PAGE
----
06 Nov 2017

Brisbane squeezing pets out of city

FURBABIES are being squeezed out of the Queensland capital, with latest data showing over 80 per cent of Brisbane rental properties banned families with pets.

The restrictions have put pet owners under pressure, facing higher bond costs and red tape like the need to produce “pet resumes” to compete for a shrinking pool of properties. Others unable to find the right property have had to make the ultimate decision to either urgently rehome or put down the family pet.

Analysis of data on realestate.com.au showed that despite the wild popularity of furbabies, they were only permitted in 19.1 per cent of rental listings ins Greater Brisbane.

The situation gets worse closer to the CBD, with pet friendly properties making up less than 15 per cent of rentals in inner Brisbane.

More than 8100 properties were currently listed as available for tenancy in Greater Brisbane, with pets allowed in just 1563 of them. Over 800 listings made particular mention of a strict no pets policy.

Desperate owners have resorted to giving animals away via shelters, Facebook and sites like Gumtree where a free English Staffy has remained available for two weeks. The anguished owner was moving to a place where pets were not allowed and said “I don’t give away my animals easily this has been a very hard decision”.

Carolyn Parrella, Terri Scheer Insurance executive manager, agreed the situation was becoming more commonplace.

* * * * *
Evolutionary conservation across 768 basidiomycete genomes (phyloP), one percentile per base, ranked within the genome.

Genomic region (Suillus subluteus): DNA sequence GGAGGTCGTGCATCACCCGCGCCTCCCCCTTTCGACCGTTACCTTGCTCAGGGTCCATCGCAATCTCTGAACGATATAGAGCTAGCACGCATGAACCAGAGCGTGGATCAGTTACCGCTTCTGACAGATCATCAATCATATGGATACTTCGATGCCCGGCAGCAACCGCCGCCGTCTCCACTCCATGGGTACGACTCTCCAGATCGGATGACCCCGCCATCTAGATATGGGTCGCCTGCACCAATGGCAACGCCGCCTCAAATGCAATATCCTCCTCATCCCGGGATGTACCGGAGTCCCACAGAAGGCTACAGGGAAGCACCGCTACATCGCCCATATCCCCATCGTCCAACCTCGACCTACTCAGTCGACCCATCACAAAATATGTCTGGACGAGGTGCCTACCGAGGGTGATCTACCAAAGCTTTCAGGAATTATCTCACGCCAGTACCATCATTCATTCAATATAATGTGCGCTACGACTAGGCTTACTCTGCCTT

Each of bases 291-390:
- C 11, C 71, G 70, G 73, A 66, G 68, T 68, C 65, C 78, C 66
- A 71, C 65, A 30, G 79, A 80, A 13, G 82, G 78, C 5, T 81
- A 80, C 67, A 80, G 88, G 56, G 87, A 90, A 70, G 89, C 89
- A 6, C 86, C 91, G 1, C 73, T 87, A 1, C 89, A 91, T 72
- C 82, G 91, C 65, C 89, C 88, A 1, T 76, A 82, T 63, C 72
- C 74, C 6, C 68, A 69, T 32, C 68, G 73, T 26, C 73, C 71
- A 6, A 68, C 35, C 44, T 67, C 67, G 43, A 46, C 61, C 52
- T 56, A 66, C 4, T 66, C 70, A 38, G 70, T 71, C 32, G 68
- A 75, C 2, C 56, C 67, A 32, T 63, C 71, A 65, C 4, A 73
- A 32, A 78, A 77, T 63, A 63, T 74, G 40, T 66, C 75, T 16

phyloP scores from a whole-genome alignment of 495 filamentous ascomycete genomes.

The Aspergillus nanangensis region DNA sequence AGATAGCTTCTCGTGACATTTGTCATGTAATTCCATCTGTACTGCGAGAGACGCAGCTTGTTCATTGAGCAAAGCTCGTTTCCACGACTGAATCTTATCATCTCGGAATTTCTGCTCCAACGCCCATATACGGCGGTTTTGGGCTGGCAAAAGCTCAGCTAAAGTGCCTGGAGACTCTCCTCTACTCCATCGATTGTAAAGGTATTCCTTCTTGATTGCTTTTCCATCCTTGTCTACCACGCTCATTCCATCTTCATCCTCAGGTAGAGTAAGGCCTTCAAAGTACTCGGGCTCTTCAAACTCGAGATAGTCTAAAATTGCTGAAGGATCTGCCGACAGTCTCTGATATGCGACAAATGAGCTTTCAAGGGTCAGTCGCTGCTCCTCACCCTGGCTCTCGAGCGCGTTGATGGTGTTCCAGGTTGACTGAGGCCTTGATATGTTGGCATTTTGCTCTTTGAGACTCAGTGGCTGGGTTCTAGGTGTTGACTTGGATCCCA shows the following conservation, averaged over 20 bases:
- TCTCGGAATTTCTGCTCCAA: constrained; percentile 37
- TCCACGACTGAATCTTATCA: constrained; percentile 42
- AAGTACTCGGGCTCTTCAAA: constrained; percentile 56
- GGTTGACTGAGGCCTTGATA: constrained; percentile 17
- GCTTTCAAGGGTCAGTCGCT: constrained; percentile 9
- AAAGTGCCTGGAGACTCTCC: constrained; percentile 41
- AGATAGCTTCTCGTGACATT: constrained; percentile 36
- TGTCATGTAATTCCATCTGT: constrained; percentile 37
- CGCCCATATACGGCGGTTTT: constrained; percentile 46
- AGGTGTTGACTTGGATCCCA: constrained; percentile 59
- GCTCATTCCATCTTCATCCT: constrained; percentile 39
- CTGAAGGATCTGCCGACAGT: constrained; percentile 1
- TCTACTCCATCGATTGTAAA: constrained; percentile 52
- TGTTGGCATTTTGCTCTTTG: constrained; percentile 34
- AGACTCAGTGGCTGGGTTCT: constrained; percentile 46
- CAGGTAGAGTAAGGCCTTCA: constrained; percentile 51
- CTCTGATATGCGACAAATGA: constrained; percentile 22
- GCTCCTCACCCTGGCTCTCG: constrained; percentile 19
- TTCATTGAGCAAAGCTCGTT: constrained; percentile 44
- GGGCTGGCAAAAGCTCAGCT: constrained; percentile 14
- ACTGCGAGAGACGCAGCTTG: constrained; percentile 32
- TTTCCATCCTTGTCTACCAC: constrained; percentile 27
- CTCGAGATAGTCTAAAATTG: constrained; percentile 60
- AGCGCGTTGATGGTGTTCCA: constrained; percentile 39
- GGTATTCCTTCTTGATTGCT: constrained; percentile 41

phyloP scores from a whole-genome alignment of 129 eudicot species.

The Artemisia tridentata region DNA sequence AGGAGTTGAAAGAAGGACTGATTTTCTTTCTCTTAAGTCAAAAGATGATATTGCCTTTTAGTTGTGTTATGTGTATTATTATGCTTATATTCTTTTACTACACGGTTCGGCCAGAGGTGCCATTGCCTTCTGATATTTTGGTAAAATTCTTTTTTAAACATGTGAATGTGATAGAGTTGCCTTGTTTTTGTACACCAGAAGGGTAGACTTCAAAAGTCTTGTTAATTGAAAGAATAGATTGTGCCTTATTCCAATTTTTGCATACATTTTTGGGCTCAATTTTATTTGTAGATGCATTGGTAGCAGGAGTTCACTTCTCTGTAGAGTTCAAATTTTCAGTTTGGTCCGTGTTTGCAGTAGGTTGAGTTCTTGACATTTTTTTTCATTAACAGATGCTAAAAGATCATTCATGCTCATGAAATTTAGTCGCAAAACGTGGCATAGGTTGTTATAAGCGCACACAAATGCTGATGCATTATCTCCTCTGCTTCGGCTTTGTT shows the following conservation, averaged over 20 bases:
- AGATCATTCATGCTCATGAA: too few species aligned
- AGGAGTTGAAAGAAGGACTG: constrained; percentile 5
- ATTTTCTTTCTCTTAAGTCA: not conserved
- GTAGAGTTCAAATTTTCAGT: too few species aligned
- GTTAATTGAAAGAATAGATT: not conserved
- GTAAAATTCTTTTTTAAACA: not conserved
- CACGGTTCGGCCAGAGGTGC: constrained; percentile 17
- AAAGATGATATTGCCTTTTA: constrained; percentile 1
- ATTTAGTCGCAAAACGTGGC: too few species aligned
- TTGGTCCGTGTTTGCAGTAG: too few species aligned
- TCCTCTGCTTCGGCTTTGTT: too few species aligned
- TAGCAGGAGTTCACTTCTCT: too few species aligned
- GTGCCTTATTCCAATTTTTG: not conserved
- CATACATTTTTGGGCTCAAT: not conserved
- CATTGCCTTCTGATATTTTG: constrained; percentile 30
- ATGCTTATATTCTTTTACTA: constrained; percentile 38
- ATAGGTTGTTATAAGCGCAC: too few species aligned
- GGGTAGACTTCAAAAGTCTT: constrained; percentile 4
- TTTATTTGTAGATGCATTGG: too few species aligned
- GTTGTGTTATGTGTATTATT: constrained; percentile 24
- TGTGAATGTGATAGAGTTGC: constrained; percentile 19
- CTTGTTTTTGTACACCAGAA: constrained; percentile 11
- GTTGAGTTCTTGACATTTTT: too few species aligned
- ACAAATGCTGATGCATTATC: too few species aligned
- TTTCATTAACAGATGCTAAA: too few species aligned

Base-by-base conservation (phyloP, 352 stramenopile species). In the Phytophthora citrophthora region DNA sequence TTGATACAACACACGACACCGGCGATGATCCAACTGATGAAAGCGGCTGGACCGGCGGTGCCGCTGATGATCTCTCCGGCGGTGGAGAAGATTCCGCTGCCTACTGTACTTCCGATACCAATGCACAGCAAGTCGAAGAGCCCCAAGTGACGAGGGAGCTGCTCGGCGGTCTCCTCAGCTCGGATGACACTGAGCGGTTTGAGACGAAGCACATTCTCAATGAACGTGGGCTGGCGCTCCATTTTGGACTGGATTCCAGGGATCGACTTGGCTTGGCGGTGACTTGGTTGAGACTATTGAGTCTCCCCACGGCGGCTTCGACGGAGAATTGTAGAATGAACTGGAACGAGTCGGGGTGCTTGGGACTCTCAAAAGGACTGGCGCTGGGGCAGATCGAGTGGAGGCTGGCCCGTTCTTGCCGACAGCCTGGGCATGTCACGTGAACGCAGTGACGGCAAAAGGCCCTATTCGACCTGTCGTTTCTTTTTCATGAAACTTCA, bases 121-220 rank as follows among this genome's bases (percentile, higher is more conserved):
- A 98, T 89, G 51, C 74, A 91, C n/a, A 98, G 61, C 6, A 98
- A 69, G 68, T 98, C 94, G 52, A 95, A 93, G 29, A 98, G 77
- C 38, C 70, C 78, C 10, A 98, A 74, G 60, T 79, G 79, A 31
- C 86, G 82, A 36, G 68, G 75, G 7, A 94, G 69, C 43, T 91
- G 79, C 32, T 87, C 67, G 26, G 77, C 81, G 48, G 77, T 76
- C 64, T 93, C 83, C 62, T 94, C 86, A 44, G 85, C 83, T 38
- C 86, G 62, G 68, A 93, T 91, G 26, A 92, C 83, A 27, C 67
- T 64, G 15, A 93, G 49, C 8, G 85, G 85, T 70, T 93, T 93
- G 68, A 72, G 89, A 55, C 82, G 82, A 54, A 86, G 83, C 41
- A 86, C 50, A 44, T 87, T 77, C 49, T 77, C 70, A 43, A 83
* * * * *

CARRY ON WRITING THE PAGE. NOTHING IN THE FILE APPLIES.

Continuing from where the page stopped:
“A number of animals have to be relinquished and sadly destroyed,” she said. “People say all the time, I have to move, we can’t take the pet, we don’t want to have him or her put down. It’s terrible to see but seems to be more and more common.”

She said there was an opportunity for landlords given the lack of pet-friendly properties, but there was also a lot of fear over damage that could be done by pets with irresponsible owners.

Brisbane couple Victoria Lightfoot and John Hawkins resorted to building their rescue dog Annie a “pet resume” detailing her training and behaviour.

“It definitely has been hard,” Ms Lightfoot said. “We’re very lucky in our current property because my friend owns the house and she offered it to us because we had Annie. Previous to that we had a property that allowed pets but it was very hard to get anyone to say yes.”

Ms Lightfoot’s tips to get a foot in the door including getting a detailed pet character reference.

“It’s legit, they asked for it. I kind of get it because you could have a hideous beast that wreaks the property. But we’re happy to pay more bond if that makes us more desirable applicants.”

Another strategy, she said, was to go for a higher costing property.

“Even though it would be a push to pay rent, we thought perhaps that would be easier, more space in a nicer area and people are less likely to think the worst of you. We didn’t want to choose something so far away just because we had a dog.”

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